Shore Leave for Seafarers

Securing Shore Leave for Seafarers

The life of a seafarer is by no means easy, with those in the profession often spending months at a time away from their loved ones back home. The average time for a rating is nine months normally.

Once their ship has docked at a port, many will often attempt to take some shore leave for a limited number of hours to provide them with a short respite from work duties and a change in scenery. However, it is becoming increasingly difficult for seafarers to get ashore on account of a myriad of issues.

Busy Work Schedules

It has long been the case, that one of the fundamental issues is whether or not there is time available for seafarers to take shore leave in the first place.

A ship docked at harbour is not making any money. This is why maritime companies will aim to keep the time that their ships are docked at port as short as possible so that the crew are able to set sail as soon as possible.. With vessels now being notified about berth availability prior to their arrival at ports, they often chose to reduce their speed of approach in instances where there is no space available in order to bring down fuel costs.

Focus on increased efficiency is the issue here, with The Mission to Seafarers regional director of East Asia, Stephen Miller, noting that port turnarounds have been reduced over the past two decades from approximately 18-36 hours to just eight in many cases. With maritime vessels now able to accommodate increasing amounts of cargo, this exacerbates the problem of guaranteeing shore leave for seafarers even further.

Transportation and Accessibility

Another key issue faced by seafarers in the event that they are granted shore leave is transportation and accessibility.

Many ports are located in isolated regions, with extortionate prices charged by local public and private transport providers in most instances in order to travel to the nearest populated regions. This is an issue that The Mission to Seafarers has attempted to address by providing transportation provisions at many of the ports where we have a presence.

However, the drive for increased efficiency ensures that seafarers cannot afford to stray too far from their ships in case loading/unloading tasks are completed sooner than anticipated.

This is of course assuming that they will be permitted into the country in the first place, with strict visa requirements and nationality complications often making it impossible for seafarers to go beyond the gates of the harbour. Many of the Mission’s centres are located within the port confines to help with this accessibility.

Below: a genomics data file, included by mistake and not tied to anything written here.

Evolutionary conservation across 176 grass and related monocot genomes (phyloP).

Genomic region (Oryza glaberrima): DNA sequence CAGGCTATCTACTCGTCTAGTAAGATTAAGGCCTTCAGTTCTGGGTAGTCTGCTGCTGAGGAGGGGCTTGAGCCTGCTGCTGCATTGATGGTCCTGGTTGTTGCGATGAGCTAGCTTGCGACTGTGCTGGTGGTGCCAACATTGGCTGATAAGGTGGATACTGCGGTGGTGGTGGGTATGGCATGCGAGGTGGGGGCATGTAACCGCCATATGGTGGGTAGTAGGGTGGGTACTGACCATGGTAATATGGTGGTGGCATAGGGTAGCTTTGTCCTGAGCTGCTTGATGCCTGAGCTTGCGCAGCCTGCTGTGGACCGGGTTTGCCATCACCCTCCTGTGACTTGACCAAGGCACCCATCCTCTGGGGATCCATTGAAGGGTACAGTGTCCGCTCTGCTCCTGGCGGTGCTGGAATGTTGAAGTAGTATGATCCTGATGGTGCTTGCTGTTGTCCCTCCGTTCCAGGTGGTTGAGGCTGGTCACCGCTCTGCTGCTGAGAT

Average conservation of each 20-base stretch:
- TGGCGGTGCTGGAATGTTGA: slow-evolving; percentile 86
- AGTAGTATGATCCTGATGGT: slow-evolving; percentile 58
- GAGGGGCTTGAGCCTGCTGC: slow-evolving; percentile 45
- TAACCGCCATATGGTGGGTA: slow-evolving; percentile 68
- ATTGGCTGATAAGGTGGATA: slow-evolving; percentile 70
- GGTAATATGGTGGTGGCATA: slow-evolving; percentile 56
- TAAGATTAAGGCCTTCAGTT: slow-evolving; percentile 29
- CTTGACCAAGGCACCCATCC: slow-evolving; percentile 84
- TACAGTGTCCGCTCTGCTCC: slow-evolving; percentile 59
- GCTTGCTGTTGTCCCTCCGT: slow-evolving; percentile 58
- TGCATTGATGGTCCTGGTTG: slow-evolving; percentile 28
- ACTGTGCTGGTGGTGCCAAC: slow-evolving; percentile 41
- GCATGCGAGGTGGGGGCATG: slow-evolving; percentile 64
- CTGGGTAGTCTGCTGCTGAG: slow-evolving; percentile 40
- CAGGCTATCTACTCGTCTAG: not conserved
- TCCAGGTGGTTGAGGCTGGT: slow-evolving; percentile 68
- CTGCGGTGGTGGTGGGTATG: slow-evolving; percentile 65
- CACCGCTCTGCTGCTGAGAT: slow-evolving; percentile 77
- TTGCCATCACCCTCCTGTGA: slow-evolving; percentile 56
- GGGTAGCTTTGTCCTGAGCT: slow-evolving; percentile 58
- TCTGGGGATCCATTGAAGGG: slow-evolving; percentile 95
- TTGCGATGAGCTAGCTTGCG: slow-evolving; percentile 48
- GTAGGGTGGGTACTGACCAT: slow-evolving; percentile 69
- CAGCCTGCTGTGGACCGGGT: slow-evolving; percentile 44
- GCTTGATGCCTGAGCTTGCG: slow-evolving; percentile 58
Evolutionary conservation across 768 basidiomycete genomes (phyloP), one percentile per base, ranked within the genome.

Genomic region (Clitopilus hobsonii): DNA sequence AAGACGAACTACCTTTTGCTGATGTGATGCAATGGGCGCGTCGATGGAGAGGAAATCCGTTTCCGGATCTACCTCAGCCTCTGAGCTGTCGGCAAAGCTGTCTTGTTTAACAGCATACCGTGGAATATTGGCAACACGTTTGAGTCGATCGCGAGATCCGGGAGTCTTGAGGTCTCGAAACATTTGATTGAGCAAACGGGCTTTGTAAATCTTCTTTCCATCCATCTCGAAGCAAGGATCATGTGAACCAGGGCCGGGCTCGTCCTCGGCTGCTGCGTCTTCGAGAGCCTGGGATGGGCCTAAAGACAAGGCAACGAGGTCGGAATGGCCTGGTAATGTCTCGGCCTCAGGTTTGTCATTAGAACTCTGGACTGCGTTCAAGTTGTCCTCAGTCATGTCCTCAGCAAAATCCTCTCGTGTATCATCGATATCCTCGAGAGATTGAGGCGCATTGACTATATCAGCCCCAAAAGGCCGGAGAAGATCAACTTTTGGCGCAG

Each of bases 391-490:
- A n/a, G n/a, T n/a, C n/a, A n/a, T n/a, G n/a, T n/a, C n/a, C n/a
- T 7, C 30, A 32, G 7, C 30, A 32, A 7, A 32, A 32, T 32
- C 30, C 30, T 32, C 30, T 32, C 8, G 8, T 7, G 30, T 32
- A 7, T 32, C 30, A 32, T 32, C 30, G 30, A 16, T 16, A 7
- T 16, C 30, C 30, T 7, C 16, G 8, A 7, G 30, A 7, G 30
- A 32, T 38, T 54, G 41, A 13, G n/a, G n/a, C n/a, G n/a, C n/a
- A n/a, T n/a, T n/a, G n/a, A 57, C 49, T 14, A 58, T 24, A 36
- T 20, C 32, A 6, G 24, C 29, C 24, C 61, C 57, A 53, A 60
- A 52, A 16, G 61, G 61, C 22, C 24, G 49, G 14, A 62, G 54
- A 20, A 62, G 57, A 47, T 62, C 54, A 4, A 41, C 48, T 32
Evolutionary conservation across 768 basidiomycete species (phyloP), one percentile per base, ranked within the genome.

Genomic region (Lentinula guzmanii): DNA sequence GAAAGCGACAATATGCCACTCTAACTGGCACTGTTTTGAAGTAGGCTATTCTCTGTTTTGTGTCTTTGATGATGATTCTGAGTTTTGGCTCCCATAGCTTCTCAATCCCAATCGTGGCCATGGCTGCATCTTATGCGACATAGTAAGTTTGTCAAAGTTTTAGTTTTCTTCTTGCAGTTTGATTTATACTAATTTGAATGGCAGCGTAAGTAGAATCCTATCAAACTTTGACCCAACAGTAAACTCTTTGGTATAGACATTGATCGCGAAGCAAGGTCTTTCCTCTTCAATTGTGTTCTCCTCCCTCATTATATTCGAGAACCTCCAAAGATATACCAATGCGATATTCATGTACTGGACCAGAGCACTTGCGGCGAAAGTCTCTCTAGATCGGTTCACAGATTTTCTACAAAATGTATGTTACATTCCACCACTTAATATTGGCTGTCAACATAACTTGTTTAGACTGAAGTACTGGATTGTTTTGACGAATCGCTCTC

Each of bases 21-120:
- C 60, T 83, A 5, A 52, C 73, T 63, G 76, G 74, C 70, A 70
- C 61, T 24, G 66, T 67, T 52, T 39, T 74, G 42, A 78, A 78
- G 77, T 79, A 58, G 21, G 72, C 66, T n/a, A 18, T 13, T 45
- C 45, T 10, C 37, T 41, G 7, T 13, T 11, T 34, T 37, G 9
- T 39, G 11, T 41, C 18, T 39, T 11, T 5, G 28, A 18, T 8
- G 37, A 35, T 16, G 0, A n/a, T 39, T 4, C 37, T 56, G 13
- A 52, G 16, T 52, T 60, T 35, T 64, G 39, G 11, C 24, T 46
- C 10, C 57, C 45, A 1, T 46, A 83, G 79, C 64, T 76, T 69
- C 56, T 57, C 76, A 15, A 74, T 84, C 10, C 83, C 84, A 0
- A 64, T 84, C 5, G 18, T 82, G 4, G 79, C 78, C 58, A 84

Impact of COVID-19 on Shore Leave

The Covid-19 pandemic naturally intensified the problems seafarers face with shore leave. Some companies are denying shore leave altogether, for others it is the Captain’s decision. But with all there is a nervousness of introducing the virus to an otherwise healthy crew.

Officials visiting the ship for the usual port purposes may be limited in access, as indeed our own Port Chaplains have found. Some Chaplains have had to resort to delivering items into a bucket lowered down from the ship on a rope. The Mission, thanks to the proceeds of the Flying Angel Campaign, has been able to ensure all Chaplains vehicles and Seafarers Centres are hygienic and COVID-free as and when seafarers are able to return.

The impact of lack of shore-leave has far reaching consequences. Not setting foot on land, and not accessing the normal social respite and change of scenery, has a dramatic effect on mental health, which the Mission is all too concerned about. We hope our newly produced mental health resources will assist seafarers in coping better until they can return to normal shore leave.

Calling for More Shore Leave for Seafarers

The Mission to Seafarers is one of the organisations pushing for greater recognition of this key issue which is naturally proving to be to the detriment of seafarer’s physical and mental wellbeing. Ultimately this can have health and safety ramifications given the nature of the work involved.

We are therefore pushing for companies in the maritime industry to make greater allowances to ensure that there is time available to grant shore leave for seafarers whilst docked at port.

There is also much more which can be done at ports around the world in terms of providing transport or nearby facilities to which seafarers are permitted to frequent.

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